The WB team was pleased with the outcome of their mission mentioning that “there is a strong message that LGUs have a sense of ownership of the project which is very insightful in terms of learning the process and not just the provision of sub-projects.”
“I am happy to note that many of the observations in the past, the project as designed has been able to fulfill practically all of its objectives,” Falcon noted.
Strengthening third party monitoring
Some civil society organizations (CSOs) in the region were invited in a consultation-dialogue with the WB and the NPMT of DSWD to encourage stakeholder participation and enjoin them in the monitoring process of KALAHI CIDSS.
The government is calling for CSO participation in governance, monitoring and feedback. This is still in keeping with what is stipulated in the Philippine Development Plan that is, to foster transparency and accountability in infrastructure development, the government shall encourage the active participation and scrutiny of CSOs.
These CSOs are already installed in areas in the region wherein KALAHI-CIDSS is implemented. Majority of them expressed their support in the sustainability aspect of the project, their involvement in the identification of sub-projects, disseminating information and advocacy work, and monitoring.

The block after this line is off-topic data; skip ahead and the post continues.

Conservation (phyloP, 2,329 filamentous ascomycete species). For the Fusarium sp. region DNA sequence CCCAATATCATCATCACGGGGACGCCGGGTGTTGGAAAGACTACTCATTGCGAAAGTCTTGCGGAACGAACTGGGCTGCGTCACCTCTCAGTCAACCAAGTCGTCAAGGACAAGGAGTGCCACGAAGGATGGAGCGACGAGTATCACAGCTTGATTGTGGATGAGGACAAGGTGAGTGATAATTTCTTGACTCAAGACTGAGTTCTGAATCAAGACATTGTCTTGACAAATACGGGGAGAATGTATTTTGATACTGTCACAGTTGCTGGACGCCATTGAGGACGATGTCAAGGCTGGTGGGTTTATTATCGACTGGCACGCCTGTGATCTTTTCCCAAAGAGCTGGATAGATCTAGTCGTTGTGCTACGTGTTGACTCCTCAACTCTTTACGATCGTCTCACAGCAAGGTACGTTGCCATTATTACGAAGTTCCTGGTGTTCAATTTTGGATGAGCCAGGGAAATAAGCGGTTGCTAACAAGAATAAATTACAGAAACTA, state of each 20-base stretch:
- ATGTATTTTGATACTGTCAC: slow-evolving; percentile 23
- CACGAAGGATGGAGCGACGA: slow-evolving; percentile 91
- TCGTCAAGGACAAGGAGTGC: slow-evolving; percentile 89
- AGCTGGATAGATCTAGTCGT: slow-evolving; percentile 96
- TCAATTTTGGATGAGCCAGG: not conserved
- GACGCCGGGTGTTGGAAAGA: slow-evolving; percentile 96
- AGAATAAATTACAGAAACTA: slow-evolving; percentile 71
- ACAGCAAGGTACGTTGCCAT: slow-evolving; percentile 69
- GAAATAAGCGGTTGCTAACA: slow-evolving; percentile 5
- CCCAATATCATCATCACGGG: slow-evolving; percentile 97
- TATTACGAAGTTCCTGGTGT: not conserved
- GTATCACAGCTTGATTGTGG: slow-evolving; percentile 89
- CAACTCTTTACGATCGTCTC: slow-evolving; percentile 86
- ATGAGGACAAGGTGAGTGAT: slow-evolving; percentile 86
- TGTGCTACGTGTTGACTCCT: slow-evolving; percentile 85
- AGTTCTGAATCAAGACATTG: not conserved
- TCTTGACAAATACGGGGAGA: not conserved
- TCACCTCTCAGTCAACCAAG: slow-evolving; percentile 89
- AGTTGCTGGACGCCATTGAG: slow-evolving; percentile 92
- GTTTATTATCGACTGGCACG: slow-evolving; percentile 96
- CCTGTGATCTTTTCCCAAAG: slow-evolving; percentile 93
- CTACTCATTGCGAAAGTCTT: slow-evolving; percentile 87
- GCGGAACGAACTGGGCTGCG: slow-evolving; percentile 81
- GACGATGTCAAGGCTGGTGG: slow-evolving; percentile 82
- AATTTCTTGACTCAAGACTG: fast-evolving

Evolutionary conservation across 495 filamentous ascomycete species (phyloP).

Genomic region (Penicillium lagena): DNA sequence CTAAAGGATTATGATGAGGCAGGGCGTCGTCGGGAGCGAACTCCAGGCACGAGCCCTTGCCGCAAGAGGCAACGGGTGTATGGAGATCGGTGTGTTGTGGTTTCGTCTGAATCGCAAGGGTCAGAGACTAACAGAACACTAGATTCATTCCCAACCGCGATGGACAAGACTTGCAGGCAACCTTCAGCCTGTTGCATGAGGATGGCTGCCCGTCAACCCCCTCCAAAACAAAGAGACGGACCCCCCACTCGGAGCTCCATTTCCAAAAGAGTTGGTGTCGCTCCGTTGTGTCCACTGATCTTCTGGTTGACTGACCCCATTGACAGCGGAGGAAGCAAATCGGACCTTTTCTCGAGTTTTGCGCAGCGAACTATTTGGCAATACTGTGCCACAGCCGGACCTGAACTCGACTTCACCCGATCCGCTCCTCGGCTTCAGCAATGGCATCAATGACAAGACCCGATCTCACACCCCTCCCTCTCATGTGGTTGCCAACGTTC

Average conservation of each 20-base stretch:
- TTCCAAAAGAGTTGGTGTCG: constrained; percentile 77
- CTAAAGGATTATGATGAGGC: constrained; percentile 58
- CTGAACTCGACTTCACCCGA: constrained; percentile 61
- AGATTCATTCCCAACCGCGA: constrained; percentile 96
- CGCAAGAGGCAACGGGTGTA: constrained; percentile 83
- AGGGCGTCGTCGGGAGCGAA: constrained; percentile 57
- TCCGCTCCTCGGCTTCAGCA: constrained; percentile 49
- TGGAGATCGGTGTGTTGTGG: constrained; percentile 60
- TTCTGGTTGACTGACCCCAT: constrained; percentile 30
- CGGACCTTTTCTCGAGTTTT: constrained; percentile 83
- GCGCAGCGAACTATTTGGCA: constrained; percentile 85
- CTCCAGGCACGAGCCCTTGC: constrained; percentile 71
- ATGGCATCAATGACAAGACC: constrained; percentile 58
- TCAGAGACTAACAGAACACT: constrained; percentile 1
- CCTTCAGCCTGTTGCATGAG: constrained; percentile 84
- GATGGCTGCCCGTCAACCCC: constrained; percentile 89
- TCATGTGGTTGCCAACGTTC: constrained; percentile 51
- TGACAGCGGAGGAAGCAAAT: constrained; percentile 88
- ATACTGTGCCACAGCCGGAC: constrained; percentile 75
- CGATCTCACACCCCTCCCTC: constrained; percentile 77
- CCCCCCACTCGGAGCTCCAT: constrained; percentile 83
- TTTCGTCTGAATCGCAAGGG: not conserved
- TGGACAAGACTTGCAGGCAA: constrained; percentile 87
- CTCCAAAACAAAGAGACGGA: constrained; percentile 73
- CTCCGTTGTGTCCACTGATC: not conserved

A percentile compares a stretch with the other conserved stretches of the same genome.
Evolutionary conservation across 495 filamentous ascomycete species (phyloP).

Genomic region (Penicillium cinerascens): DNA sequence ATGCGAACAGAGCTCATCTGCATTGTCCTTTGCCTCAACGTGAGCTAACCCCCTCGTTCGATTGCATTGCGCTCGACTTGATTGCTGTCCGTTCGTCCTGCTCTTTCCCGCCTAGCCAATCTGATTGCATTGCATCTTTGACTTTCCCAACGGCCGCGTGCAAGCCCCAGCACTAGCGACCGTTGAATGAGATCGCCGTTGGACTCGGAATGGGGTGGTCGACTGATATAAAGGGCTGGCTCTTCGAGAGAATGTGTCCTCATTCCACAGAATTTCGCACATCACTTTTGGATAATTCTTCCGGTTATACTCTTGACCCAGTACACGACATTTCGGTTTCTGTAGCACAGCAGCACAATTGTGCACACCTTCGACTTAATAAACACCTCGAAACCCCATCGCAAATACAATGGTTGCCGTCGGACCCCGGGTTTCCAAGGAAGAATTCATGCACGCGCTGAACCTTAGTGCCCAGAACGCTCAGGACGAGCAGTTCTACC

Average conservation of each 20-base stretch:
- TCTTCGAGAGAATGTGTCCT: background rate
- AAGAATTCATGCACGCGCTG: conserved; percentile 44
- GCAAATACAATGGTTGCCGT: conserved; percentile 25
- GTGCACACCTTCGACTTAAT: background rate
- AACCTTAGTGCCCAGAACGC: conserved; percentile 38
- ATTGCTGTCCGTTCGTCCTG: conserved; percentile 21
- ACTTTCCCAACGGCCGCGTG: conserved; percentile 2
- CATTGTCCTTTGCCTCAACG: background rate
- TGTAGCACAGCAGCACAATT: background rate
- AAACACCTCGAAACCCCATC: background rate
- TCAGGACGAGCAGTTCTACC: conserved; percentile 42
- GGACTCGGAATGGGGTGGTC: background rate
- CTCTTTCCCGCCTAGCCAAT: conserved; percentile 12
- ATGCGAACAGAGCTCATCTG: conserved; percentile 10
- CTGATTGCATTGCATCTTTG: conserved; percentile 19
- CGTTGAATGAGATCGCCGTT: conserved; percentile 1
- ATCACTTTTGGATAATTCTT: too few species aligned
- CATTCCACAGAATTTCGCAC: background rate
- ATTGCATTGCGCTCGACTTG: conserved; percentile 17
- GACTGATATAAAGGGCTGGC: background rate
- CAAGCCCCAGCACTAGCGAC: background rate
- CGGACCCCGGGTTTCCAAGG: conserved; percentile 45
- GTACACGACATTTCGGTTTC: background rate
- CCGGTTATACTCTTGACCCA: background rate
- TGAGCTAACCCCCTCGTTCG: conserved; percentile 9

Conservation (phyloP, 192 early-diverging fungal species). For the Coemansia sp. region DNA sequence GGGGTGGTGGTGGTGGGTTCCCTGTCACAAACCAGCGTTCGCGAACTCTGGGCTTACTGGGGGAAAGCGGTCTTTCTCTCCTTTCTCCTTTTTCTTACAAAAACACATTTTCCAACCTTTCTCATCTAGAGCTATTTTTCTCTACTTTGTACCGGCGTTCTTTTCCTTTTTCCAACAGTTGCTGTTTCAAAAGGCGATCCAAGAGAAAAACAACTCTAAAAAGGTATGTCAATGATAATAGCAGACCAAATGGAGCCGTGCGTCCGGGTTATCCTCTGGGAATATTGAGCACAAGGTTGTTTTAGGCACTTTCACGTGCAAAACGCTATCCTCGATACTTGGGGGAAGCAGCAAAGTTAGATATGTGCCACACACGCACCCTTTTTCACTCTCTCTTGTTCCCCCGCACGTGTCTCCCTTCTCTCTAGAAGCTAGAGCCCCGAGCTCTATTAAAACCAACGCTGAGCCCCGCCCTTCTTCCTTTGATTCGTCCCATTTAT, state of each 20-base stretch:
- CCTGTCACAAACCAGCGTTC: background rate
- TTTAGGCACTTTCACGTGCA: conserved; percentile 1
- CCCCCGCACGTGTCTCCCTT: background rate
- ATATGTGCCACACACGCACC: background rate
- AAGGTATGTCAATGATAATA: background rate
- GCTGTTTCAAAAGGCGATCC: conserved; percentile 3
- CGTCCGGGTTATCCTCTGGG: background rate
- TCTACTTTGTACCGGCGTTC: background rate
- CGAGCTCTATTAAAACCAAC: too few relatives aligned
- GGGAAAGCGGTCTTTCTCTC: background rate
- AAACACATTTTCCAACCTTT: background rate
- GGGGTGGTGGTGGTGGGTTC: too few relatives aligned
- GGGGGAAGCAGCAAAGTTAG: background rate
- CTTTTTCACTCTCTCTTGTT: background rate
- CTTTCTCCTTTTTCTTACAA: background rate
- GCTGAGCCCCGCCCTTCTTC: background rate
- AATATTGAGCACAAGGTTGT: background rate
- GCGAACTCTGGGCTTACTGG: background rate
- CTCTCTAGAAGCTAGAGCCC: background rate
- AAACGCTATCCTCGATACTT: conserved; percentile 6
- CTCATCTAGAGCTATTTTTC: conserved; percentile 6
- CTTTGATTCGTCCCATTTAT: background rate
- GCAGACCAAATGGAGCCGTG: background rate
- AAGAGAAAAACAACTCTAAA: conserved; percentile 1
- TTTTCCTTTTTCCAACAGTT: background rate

WB consultant and social development specialist, Susan Wong shared her expertise and provided technical assistance to the RPMO on managing and institutionalizing third party monitoring.
In her active work for WB and previous NGO work, Wong imparted the major goals of third party monitoring, namely: it enhances the transparency of the program; it’s a good way to provide independent, non-biased observations that can lead to better decision-making; and it builds capacities for CSOs and community monitoring groups as independent watchdogs of the government.
“Philippines has one of the most active community monitoring groups in the world and the government just needs to build on these goals,” she stated.
As to ensuring the authenticity of the results and quality control mechanism Wong said that “in the Indonesia CDD program, monthly progress reports at all government levels are very important – a lot of discussion with someone from the central office and checks-and-balances along the way will ensure that.”
“It is a balance between being open and being sure what we want from the CSO,” Padua added.
It has been found out in studies that a part of the solution to the governance problem lies outside the government itself. Enjoining the CSOs in the project will enable them to become partners of government and makes the government more responsive to the needs of the citizens.
“In the next term of the CSO three-year basic sector of the National Anti-Poverty Commission, they are more than willing to continue monitoring and evaluating the KALAHI-CIDSS project. I’m very optimistic that KALAHI-CIDSS will continue to fulfill its objectives and I have seen this in the enthusiasm of the PIAC, MIAC, and the participation of the barangay leaders in the project implementation,” Falcon concluded. ### (Social Marketing Unit)